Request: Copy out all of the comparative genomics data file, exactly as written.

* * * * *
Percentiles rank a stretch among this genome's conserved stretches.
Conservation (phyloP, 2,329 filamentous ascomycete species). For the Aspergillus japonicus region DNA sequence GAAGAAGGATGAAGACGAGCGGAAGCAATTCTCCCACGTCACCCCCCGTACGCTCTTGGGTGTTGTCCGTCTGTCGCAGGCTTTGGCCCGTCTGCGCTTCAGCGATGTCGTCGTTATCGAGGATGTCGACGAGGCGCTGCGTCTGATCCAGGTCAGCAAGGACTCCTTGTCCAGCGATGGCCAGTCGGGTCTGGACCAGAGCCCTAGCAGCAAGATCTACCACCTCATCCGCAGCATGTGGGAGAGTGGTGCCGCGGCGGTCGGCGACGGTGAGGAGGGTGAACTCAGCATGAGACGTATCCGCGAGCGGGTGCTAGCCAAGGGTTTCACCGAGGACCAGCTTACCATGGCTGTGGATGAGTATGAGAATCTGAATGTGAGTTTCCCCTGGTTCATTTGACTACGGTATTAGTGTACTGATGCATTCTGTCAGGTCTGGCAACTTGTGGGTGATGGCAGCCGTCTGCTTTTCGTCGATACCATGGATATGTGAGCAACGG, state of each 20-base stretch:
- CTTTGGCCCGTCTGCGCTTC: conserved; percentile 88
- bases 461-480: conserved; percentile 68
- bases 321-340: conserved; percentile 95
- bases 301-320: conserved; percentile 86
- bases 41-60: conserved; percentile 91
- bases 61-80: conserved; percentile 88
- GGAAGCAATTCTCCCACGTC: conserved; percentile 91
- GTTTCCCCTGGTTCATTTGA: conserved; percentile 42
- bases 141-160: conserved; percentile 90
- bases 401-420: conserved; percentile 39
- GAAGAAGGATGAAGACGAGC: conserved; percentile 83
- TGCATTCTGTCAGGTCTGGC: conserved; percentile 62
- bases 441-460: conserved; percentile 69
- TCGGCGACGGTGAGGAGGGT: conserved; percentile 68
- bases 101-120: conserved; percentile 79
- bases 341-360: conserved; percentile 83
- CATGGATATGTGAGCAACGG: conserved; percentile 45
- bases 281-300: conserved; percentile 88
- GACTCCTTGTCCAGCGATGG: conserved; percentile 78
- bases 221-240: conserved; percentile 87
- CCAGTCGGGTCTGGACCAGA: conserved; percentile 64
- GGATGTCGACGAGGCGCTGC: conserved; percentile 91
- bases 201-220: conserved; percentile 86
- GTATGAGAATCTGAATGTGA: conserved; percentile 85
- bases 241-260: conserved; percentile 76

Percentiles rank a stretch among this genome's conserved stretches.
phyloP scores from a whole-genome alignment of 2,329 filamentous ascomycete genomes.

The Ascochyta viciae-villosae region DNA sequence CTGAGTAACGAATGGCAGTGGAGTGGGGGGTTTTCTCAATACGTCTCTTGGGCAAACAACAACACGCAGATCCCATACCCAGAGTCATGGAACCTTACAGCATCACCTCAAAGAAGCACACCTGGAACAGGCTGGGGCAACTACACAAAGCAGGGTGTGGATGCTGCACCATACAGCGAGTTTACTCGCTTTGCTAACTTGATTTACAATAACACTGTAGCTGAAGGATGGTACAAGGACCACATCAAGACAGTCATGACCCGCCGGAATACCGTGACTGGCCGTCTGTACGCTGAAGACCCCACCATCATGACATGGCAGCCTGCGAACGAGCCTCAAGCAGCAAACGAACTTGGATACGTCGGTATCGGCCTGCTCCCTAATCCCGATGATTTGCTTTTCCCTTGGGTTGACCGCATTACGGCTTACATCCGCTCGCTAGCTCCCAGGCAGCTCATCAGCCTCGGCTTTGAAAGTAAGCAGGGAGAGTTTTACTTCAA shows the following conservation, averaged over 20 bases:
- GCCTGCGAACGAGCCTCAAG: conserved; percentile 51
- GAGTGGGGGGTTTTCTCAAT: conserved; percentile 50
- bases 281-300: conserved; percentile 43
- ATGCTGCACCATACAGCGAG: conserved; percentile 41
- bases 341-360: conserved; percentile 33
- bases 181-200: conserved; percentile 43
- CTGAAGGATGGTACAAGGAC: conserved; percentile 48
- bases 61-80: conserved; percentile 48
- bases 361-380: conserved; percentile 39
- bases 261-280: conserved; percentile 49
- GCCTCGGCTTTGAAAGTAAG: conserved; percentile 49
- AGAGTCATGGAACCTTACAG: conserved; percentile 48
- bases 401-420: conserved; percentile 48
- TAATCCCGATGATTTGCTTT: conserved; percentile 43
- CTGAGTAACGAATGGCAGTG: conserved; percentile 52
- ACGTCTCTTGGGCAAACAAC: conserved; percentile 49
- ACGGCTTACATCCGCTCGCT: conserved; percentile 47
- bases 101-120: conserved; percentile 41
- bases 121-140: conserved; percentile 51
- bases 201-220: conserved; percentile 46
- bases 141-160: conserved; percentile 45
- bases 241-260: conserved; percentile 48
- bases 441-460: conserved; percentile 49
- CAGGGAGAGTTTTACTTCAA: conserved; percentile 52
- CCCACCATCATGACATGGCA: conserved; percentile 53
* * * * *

Percentiles rank a stretch among this genome's conserved stretches.
Conservation (phyloP, 2,329 filamentous ascomycete species). For the Aspergillus japonicus region DNA sequence GAAGAAGGATGAAGACGAGCGGAAGCAATTCTCCCACGTCACCCCCCGTACGCTCTTGGGTGTTGTCCGTCTGTCGCAGGCTTTGGCCCGTCTGCGCTTCAGCGATGTCGTCGTTATCGAGGATGTCGACGAGGCGCTGCGTCTGATCCAGGTCAGCAAGGACTCCTTGTCCAGCGATGGCCAGTCGGGTCTGGACCAGAGCCCTAGCAGCAAGATCTACCACCTCATCCGCAGCATGTGGGAGAGTGGTGCCGCGGCGGTCGGCGACGGTGAGGAGGGTGAACTCAGCATGAGACGTATCCGCGAGCGGGTGCTAGCCAAGGGTTTCACCGAGGACCAGCTTACCATGGCTGTGGATGAGTATGAGAATCTGAATGTGAGTTTCCCCTGGTTCATTTGACTACGGTATTAGTGTACTGATGCATTCTGTCAGGTCTGGCAACTTGTGGGTGATGGCAGCCGTCTGCTTTTCGTCGATACCATGGATATGTGAGCAACGG, state of each 20-base stretch:
- CTTTGGCCCGTCTGCGCTTC: conserved; percentile 88
- bases 461-480: conserved; percentile 68
- bases 321-340: conserved; percentile 95
- bases 301-320: conserved; percentile 86
- bases 41-60: conserved; percentile 91
- bases 61-80: conserved; percentile 88
- GGAAGCAATTCTCCCACGTC: conserved; percentile 91
- GTTTCCCCTGGTTCATTTGA: conserved; percentile 42
- bases 141-160: conserved; percentile 90
- bases 401-420: conserved; percentile 39
- GAAGAAGGATGAAGACGAGC: conserved; percentile 83
- TGCATTCTGTCAGGTCTGGC: conserved; percentile 62
- bases 441-460: conserved; percentile 69
- TCGGCGACGGTGAGGAGGGT: conserved; percentile 68
- bases 101-120: conserved; percentile 79
- bases 341-360: conserved; percentile 83
- CATGGATATGTGAGCAACGG: conserved; percentile 45
- bases 281-300: conserved; percentile 88
- GACTCCTTGTCCAGCGATGG: conserved; percentile 78
- bases 221-240: conserved; percentile 87
- CCAGTCGGGTCTGGACCAGA: conserved; percentile 64
- GGATGTCGACGAGGCGCTGC: conserved; percentile 91
- bases 201-220: conserved; percentile 86
- GTATGAGAATCTGAATGTGA: conserved; percentile 85
- bases 241-260: conserved; percentile 76

Percentiles rank a stretch among this genome's conserved stretches.
phyloP scores from a whole-genome alignment of 2,329 filamentous ascomycete genomes.

The Ascochyta viciae-villosae region DNA sequence CTGAGTAACGAATGGCAGTGGAGTGGGGGGTTTTCTCAATACGTCTCTTGGGCAAACAACAACACGCAGATCCCATACCCAGAGTCATGGAACCTTACAGCATCACCTCAAAGAAGCACACCTGGAACAGGCTGGGGCAACTACACAAAGCAGGGTGTGGATGCTGCACCATACAGCGAGTTTACTCGCTTTGCTAACTTGATTTACAATAACACTGTAGCTGAAGGATGGTACAAGGACCACATCAAGACAGTCATGACCCGCCGGAATACCGTGACTGGCCGTCTGTACGCTGAAGACCCCACCATCATGACATGGCAGCCTGCGAACGAGCCTCAAGCAGCAAACGAACTTGGATACGTCGGTATCGGCCTGCTCCCTAATCCCGATGATTTGCTTTTCCCTTGGGTTGACCGCATTACGGCTTACATCCGCTCGCTAGCTCCCAGGCAGCTCATCAGCCTCGGCTTTGAAAGTAAGCAGGGAGAGTTTTACTTCAA shows the following conservation, averaged over 20 bases:
- GCCTGCGAACGAGCCTCAAG: conserved; percentile 51
- GAGTGGGGGGTTTTCTCAAT: conserved; percentile 50
- bases 281-300: conserved; percentile 43
- ATGCTGCACCATACAGCGAG: conserved; percentile 41
- bases 341-360: conserved; percentile 33
- bases 181-200: conserved; percentile 43
- CTGAAGGATGGTACAAGGAC: conserved; percentile 48
- bases 61-80: conserved; percentile 48
- bases 361-380: conserved; percentile 39
- bases 261-280: conserved; percentile 49
- GCCTCGGCTTTGAAAGTAAG: conserved; percentile 49
- AGAGTCATGGAACCTTACAG: conserved; percentile 48
- bases 401-420: conserved; percentile 48
- TAATCCCGATGATTTGCTTT: conserved; percentile 43
- CTGAGTAACGAATGGCAGTG: conserved; percentile 52
- ACGTCTCTTGGGCAAACAAC: conserved; percentile 49
- ACGGCTTACATCCGCTCGCT: conserved; percentile 47
- bases 101-120: conserved; percentile 41
- bases 121-140: conserved; percentile 51
- bases 201-220: conserved; percentile 46
- bases 141-160: conserved; percentile 45
- bases 241-260: conserved; percentile 48
- bases 441-460: conserved; percentile 49
- CAGGGAGAGTTTTACTTCAA: conserved; percentile 52
- CCCACCATCATGACATGGCA: conserved; percentile 53